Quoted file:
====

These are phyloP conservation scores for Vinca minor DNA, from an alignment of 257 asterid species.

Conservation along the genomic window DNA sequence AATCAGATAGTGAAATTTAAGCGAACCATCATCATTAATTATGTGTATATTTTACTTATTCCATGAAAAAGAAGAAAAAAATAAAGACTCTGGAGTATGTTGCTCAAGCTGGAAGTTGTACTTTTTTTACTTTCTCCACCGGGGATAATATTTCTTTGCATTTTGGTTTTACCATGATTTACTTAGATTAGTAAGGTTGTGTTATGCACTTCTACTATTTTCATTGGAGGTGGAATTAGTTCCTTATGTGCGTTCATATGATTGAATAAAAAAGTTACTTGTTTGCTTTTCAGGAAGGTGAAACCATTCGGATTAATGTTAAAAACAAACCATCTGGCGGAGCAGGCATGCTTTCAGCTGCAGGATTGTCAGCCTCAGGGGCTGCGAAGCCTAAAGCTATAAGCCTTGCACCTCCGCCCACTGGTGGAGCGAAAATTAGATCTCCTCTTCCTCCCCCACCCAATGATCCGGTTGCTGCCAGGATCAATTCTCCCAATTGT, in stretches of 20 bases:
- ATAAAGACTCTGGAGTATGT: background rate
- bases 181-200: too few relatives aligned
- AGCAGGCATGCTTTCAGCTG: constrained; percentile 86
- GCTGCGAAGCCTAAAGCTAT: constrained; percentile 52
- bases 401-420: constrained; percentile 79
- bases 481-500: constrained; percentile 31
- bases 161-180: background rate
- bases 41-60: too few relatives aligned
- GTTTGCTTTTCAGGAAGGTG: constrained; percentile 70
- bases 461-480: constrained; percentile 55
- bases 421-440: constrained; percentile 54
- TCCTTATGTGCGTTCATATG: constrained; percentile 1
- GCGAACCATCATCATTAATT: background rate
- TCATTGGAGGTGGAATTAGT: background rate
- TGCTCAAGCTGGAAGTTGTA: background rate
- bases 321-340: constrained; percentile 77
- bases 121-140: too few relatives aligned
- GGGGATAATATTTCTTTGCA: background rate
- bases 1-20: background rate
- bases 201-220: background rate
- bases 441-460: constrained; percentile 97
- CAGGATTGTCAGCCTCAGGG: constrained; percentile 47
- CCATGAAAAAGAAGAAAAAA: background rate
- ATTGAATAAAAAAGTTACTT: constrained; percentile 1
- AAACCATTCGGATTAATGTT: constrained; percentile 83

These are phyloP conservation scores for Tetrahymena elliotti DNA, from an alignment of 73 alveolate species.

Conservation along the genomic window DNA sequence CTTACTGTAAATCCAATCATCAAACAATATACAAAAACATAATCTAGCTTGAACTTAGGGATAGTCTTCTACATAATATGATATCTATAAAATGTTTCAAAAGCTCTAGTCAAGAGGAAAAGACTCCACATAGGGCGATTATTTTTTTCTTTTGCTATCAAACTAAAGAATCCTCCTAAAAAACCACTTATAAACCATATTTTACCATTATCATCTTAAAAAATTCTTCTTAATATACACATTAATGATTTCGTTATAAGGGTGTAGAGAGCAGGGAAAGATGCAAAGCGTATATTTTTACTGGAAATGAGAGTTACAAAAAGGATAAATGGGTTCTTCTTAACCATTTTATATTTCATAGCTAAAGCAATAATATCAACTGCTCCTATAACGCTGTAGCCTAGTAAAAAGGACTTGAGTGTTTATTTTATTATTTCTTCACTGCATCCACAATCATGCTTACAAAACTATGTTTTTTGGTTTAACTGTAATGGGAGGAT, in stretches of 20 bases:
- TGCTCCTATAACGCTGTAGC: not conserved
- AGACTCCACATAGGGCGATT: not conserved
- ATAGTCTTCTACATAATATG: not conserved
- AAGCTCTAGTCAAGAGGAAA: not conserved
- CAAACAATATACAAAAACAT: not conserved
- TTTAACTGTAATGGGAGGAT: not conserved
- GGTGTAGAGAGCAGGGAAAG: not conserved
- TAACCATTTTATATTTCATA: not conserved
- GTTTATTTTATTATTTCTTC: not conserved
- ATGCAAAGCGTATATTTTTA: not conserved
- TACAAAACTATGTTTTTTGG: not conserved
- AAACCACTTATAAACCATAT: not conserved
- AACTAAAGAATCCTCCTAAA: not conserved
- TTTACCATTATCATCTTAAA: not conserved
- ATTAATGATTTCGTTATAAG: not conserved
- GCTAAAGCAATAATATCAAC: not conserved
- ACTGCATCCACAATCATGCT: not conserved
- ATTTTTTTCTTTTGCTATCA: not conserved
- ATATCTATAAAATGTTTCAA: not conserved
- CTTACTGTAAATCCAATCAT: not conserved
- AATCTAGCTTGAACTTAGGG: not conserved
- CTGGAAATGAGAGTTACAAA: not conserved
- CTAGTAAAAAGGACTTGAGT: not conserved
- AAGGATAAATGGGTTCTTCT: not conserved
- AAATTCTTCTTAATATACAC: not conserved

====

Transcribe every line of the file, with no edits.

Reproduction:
These are phyloP conservation scores for Vinca minor DNA, from an alignment of 257 asterid species.

Conservation along the genomic window DNA sequence AATCAGATAGTGAAATTTAAGCGAACCATCATCATTAATTATGTGTATATTTTACTTATTCCATGAAAAAGAAGAAAAAAATAAAGACTCTGGAGTATGTTGCTCAAGCTGGAAGTTGTACTTTTTTTACTTTCTCCACCGGGGATAATATTTCTTTGCATTTTGGTTTTACCATGATTTACTTAGATTAGTAAGGTTGTGTTATGCACTTCTACTATTTTCATTGGAGGTGGAATTAGTTCCTTATGTGCGTTCATATGATTGAATAAAAAAGTTACTTGTTTGCTTTTCAGGAAGGTGAAACCATTCGGATTAATGTTAAAAACAAACCATCTGGCGGAGCAGGCATGCTTTCAGCTGCAGGATTGTCAGCCTCAGGGGCTGCGAAGCCTAAAGCTATAAGCCTTGCACCTCCGCCCACTGGTGGAGCGAAAATTAGATCTCCTCTTCCTCCCCCACCCAATGATCCGGTTGCTGCCAGGATCAATTCTCCCAATTGT, in stretches of 20 bases:
- ATAAAGACTCTGGAGTATGT: background rate
- bases 181-200: too few relatives aligned
- AGCAGGCATGCTTTCAGCTG: constrained; percentile 86
- GCTGCGAAGCCTAAAGCTAT: constrained; percentile 52
- bases 401-420: constrained; percentile 79
- bases 481-500: constrained; percentile 31
- bases 161-180: background rate
- bases 41-60: too few relatives aligned
- GTTTGCTTTTCAGGAAGGTG: constrained; percentile 70
- bases 461-480: constrained; percentile 55
- bases 421-440: constrained; percentile 54
- TCCTTATGTGCGTTCATATG: constrained; percentile 1
- GCGAACCATCATCATTAATT: background rate
- TCATTGGAGGTGGAATTAGT: background rate
- TGCTCAAGCTGGAAGTTGTA: background rate
- bases 321-340: constrained; percentile 77
- bases 121-140: too few relatives aligned
- GGGGATAATATTTCTTTGCA: background rate
- bases 1-20: background rate
- bases 201-220: background rate
- bases 441-460: constrained; percentile 97
- CAGGATTGTCAGCCTCAGGG: constrained; percentile 47
- CCATGAAAAAGAAGAAAAAA: background rate
- ATTGAATAAAAAAGTTACTT: constrained; percentile 1
- AAACCATTCGGATTAATGTT: constrained; percentile 83

These are phyloP conservation scores for Tetrahymena elliotti DNA, from an alignment of 73 alveolate species.

Conservation along the genomic window DNA sequence CTTACTGTAAATCCAATCATCAAACAATATACAAAAACATAATCTAGCTTGAACTTAGGGATAGTCTTCTACATAATATGATATCTATAAAATGTTTCAAAAGCTCTAGTCAAGAGGAAAAGACTCCACATAGGGCGATTATTTTTTTCTTTTGCTATCAAACTAAAGAATCCTCCTAAAAAACCACTTATAAACCATATTTTACCATTATCATCTTAAAAAATTCTTCTTAATATACACATTAATGATTTCGTTATAAGGGTGTAGAGAGCAGGGAAAGATGCAAAGCGTATATTTTTACTGGAAATGAGAGTTACAAAAAGGATAAATGGGTTCTTCTTAACCATTTTATATTTCATAGCTAAAGCAATAATATCAACTGCTCCTATAACGCTGTAGCCTAGTAAAAAGGACTTGAGTGTTTATTTTATTATTTCTTCACTGCATCCACAATCATGCTTACAAAACTATGTTTTTTGGTTTAACTGTAATGGGAGGAT, in stretches of 20 bases:
- TGCTCCTATAACGCTGTAGC: not conserved
- AGACTCCACATAGGGCGATT: not conserved
- ATAGTCTTCTACATAATATG: not conserved
- AAGCTCTAGTCAAGAGGAAA: not conserved
- CAAACAATATACAAAAACAT: not conserved
- TTTAACTGTAATGGGAGGAT: not conserved
- GGTGTAGAGAGCAGGGAAAG: not conserved
- TAACCATTTTATATTTCATA: not conserved
- GTTTATTTTATTATTTCTTC: not conserved
- ATGCAAAGCGTATATTTTTA: not conserved
- TACAAAACTATGTTTTTTGG: not conserved
- AAACCACTTATAAACCATAT: not conserved
- AACTAAAGAATCCTCCTAAA: not conserved
- TTTACCATTATCATCTTAAA: not conserved
- ATTAATGATTTCGTTATAAG: not conserved
- GCTAAAGCAATAATATCAAC: not conserved
- ACTGCATCCACAATCATGCT: not conserved
- ATTTTTTTCTTTTGCTATCA: not conserved
- ATATCTATAAAATGTTTCAA: not conserved
- CTTACTGTAAATCCAATCAT: not conserved
- AATCTAGCTTGAACTTAGGG: not conserved
- CTGGAAATGAGAGTTACAAA: not conserved
- CTAGTAAAAAGGACTTGAGT: not conserved
- AAGGATAAATGGGTTCTTCT: not conserved
- AAATTCTTCTTAATATACAC: not conserved